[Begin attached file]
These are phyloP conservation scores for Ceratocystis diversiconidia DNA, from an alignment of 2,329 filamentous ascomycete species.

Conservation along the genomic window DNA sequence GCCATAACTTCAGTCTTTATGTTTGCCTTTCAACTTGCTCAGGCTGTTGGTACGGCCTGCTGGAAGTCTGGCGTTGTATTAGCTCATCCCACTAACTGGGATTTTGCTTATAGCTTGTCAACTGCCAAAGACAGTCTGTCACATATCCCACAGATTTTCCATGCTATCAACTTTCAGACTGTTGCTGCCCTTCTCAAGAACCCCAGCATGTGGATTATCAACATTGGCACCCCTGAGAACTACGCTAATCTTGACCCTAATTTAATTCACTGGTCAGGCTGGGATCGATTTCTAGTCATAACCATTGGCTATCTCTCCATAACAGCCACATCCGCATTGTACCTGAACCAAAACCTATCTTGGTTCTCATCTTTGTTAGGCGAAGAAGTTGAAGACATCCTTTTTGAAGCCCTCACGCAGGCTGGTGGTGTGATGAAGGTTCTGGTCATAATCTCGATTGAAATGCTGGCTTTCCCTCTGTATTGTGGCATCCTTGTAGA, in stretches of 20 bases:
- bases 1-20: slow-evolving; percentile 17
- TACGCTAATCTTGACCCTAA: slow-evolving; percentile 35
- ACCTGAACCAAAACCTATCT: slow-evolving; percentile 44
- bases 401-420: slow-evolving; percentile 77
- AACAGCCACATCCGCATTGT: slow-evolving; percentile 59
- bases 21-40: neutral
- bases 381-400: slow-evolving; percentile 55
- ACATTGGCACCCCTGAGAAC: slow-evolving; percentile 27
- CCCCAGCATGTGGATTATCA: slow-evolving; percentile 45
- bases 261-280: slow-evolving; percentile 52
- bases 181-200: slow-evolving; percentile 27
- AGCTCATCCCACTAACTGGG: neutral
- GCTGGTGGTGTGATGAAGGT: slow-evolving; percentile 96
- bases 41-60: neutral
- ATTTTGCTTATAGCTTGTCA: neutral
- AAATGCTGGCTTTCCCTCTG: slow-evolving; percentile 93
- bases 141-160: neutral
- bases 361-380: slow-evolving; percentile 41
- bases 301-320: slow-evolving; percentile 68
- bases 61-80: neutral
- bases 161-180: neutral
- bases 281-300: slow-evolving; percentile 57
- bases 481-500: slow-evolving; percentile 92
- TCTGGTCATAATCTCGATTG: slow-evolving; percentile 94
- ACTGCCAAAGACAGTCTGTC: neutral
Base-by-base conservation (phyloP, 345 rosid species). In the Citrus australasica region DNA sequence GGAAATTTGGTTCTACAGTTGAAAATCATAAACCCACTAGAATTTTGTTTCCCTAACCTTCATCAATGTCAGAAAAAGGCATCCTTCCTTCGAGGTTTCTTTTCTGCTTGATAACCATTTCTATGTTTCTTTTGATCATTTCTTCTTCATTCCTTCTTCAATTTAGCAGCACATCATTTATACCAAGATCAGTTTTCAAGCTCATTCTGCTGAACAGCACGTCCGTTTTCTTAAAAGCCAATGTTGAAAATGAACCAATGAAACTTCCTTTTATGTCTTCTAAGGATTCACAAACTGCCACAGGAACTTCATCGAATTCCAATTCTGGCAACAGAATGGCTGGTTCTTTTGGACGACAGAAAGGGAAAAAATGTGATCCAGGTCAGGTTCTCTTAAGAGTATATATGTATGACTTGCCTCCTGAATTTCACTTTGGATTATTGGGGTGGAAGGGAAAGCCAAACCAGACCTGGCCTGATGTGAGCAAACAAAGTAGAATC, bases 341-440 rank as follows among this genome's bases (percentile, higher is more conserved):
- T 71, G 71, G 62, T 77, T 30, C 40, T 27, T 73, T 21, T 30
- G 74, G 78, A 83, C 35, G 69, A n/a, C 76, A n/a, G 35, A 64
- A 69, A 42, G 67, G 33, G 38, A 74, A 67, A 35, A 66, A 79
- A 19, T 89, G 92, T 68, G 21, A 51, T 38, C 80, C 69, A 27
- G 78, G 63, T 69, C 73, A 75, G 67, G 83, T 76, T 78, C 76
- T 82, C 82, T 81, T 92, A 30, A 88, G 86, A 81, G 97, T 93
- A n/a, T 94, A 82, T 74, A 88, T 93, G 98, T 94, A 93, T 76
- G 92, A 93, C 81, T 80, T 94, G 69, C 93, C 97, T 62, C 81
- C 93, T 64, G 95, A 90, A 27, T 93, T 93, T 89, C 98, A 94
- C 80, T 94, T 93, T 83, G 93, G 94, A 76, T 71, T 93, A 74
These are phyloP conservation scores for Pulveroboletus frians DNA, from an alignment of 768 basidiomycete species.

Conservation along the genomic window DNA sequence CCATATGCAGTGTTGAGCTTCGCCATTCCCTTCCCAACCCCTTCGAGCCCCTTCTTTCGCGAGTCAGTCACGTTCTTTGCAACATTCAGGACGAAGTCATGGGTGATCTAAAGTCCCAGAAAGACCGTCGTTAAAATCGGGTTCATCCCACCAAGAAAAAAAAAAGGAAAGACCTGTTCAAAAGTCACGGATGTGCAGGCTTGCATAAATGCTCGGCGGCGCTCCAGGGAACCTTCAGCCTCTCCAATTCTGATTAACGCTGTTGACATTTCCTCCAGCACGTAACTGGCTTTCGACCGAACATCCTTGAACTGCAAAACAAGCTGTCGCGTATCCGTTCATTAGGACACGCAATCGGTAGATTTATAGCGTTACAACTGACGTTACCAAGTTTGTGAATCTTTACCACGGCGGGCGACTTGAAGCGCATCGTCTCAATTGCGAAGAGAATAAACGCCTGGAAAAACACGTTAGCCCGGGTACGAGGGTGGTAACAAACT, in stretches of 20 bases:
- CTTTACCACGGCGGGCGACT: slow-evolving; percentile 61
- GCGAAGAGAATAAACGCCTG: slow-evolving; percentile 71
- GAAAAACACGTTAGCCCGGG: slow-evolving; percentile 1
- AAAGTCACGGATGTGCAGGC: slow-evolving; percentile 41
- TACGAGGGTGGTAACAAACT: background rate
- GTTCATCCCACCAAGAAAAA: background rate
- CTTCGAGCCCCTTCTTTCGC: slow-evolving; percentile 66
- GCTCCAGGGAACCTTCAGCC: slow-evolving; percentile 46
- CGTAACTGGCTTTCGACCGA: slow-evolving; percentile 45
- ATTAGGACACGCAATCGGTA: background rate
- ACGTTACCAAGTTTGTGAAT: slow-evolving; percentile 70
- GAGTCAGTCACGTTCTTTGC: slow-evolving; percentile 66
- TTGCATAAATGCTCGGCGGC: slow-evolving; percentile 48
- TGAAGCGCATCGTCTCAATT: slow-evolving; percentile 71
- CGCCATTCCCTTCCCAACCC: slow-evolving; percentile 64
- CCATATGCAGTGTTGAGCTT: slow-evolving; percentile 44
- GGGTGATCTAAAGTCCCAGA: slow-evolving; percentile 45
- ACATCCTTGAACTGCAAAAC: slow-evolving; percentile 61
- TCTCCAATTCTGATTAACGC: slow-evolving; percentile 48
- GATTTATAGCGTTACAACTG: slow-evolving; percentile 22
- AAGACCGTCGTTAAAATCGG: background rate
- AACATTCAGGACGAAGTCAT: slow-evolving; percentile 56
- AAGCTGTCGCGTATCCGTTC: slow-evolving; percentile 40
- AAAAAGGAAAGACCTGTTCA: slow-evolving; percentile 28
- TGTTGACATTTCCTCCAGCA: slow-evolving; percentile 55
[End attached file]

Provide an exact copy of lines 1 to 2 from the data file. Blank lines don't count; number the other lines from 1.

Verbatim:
These are phyloP conservation scores for Ceratocystis diversiconidia DNA, from an alignment of 2,329 filamentous ascomycete species.

Conservation along the genomic window DNA sequence GCCATAACTTCAGTCTTTATGTTTGCCTTTCAACTTGCTCAGGCTGTTGGTACGGCCTGCTGGAAGTCTGGCGTTGTATTAGCTCATCCCACTAACTGGGATTTTGCTTATAGCTTGTCAACTGCCAAAGACAGTCTGTCACATATCCCACAGATTTTCCATGCTATCAACTTTCAGACTGTTGCTGCCCTTCTCAAGAACCCCAGCATGTGGATTATCAACATTGGCACCCCTGAGAACTACGCTAATCTTGACCCTAATTTAATTCACTGGTCAGGCTGGGATCGATTTCTAGTCATAACCATTGGCTATCTCTCCATAACAGCCACATCCGCATTGTACCTGAACCAAAACCTATCTTGGTTCTCATCTTTGTTAGGCGAAGAAGTTGAAGACATCCTTTTTGAAGCCCTCACGCAGGCTGGTGGTGTGATGAAGGTTCTGGTCATAATCTCGATTGAAATGCTGGCTTTCCCTCTGTATTGTGGCATCCTTGTAGA, in stretches of 20 bases: